A portion of the androstenedione is also converted to the female sex hormone estrogen. Since impairment of the conversion to testosterone in this disorder results in excess androstenedione in the body, a corresponding excess of estrogen may be produced, leading to breast enlargement in some affected individuals.

Inheritance

This condition is inherited in an autosomal recessive pattern, which means both copies of the gene in each cell have mutations. The parents of an individual with an autosomal recessive condition each carry one copy of the mutated gene, but they typically do not show signs and symptoms of the condition. Individuals who are genetically male and have two copies of a mutated gene in each cell are affected by 17-beta hydroxysteroid dehydrogenase 3 deficiency. People with two mutations who are genetically female do not usually experience any signs and symptoms of this disorder.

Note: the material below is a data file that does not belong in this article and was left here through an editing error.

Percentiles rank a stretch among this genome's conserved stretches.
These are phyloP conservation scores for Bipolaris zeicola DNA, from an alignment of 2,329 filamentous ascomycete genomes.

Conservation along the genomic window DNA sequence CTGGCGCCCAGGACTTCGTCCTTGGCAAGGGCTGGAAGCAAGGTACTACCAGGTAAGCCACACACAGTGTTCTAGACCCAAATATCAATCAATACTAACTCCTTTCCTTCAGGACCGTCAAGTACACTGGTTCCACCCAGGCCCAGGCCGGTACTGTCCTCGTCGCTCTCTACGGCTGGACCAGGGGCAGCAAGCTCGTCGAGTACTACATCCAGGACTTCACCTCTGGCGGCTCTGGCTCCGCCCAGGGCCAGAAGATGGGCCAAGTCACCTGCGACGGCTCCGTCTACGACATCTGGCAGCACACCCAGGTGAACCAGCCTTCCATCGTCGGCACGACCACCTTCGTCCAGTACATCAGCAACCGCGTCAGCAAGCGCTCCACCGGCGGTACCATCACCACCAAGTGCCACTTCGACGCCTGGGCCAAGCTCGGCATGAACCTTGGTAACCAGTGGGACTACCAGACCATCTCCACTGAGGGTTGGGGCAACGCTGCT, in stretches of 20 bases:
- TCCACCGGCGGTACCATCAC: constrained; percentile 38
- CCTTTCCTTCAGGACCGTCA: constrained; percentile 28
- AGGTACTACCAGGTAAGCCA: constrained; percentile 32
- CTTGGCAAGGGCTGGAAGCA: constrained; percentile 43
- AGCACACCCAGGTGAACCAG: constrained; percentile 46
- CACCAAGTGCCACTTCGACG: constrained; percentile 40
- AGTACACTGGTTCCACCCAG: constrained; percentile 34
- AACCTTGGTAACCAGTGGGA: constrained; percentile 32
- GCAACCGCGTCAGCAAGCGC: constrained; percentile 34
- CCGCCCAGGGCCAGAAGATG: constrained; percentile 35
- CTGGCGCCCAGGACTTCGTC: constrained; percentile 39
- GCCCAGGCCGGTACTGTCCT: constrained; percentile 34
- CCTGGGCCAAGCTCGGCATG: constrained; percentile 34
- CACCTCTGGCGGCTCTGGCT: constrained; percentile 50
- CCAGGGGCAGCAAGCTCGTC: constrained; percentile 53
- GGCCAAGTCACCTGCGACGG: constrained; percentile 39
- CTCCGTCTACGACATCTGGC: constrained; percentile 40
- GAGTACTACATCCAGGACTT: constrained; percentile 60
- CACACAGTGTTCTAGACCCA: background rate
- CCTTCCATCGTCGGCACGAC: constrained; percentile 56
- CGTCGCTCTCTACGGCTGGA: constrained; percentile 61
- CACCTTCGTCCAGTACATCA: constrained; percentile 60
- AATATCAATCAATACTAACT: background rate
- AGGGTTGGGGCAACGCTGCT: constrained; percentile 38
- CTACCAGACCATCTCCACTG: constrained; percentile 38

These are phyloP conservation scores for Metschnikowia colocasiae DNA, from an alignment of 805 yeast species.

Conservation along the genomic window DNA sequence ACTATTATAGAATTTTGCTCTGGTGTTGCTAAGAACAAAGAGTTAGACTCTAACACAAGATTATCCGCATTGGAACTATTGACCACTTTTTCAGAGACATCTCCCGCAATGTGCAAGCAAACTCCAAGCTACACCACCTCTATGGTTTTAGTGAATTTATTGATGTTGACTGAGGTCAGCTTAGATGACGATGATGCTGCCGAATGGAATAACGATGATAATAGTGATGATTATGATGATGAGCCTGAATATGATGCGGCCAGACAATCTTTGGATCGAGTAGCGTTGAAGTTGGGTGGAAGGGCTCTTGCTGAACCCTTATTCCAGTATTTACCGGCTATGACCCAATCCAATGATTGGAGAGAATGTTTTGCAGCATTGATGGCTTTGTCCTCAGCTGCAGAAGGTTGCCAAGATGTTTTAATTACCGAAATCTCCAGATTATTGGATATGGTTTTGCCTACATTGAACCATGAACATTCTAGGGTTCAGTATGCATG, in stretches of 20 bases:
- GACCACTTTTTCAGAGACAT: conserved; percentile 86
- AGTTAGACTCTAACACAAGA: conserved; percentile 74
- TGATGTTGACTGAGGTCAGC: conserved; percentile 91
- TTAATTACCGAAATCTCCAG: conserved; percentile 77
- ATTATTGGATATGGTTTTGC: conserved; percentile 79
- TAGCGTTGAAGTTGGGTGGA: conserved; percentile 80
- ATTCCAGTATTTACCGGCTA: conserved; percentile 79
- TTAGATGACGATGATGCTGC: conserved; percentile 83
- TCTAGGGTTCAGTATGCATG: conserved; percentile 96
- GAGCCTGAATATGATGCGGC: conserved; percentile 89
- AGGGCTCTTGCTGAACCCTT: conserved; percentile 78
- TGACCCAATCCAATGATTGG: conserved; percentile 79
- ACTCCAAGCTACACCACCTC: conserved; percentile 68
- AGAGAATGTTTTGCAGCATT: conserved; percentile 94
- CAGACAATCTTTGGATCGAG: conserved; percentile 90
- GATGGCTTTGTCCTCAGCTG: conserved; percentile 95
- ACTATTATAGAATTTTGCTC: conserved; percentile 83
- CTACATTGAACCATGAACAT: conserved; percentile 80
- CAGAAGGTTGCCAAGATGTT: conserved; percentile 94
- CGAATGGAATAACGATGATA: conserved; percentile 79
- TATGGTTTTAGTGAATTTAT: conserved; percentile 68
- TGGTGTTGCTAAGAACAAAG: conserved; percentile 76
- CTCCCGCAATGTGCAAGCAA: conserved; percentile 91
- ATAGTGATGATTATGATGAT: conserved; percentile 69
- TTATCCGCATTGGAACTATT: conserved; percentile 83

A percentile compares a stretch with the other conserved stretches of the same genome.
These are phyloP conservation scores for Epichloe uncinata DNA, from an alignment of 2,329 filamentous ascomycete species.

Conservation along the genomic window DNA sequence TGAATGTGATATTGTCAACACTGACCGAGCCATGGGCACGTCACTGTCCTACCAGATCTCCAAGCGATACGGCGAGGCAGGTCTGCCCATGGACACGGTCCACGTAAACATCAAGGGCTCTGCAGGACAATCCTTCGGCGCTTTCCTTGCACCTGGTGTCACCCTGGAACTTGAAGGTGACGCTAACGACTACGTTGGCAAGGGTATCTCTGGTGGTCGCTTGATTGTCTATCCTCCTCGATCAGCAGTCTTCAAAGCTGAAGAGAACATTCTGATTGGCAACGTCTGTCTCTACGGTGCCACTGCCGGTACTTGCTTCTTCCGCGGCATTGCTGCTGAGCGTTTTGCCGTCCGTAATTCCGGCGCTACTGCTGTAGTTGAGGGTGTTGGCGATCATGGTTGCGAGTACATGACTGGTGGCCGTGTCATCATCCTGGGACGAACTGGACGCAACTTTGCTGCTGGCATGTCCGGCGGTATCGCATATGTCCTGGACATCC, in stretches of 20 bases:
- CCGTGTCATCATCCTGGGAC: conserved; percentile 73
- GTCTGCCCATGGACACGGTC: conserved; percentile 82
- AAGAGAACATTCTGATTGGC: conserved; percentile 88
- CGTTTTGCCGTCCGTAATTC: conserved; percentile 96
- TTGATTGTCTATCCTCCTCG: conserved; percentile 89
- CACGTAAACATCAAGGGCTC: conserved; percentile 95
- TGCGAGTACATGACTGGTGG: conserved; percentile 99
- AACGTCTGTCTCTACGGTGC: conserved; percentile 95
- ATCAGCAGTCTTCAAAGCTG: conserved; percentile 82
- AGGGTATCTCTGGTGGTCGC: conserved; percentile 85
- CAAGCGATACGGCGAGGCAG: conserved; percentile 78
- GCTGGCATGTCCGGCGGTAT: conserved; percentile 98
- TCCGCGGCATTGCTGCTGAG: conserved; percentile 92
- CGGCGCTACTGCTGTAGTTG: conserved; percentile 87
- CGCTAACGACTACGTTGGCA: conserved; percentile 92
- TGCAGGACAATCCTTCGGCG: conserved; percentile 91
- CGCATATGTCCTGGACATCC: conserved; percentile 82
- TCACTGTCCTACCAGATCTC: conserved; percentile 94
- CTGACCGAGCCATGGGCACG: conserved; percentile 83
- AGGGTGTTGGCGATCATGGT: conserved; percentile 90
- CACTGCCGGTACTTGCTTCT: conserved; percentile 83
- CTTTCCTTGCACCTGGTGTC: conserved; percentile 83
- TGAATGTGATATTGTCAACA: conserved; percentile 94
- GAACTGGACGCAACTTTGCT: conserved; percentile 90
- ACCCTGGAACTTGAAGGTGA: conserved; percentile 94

Other Names for This Condition

  • 17-beta hydroxysteroid dehydrogenase III deficiency
  • 17-ketosteroid reductase deficiency of testis
  • 17-KSR deficiency
  • neutral 17-beta-hydroxysteroid oxidoreductase deficiency
  • pseudohermaphroditism, male, with gynecomastia
  • testosterone 17-beta-dehydrogenase deficiency

Additional Information & Resources

Genetic and Rare Diseases Information Center

Research Studies from ClinicalTrials.gov

Catalog of Genes and Diseases from OMIM

Scientific Articles on PubMed

References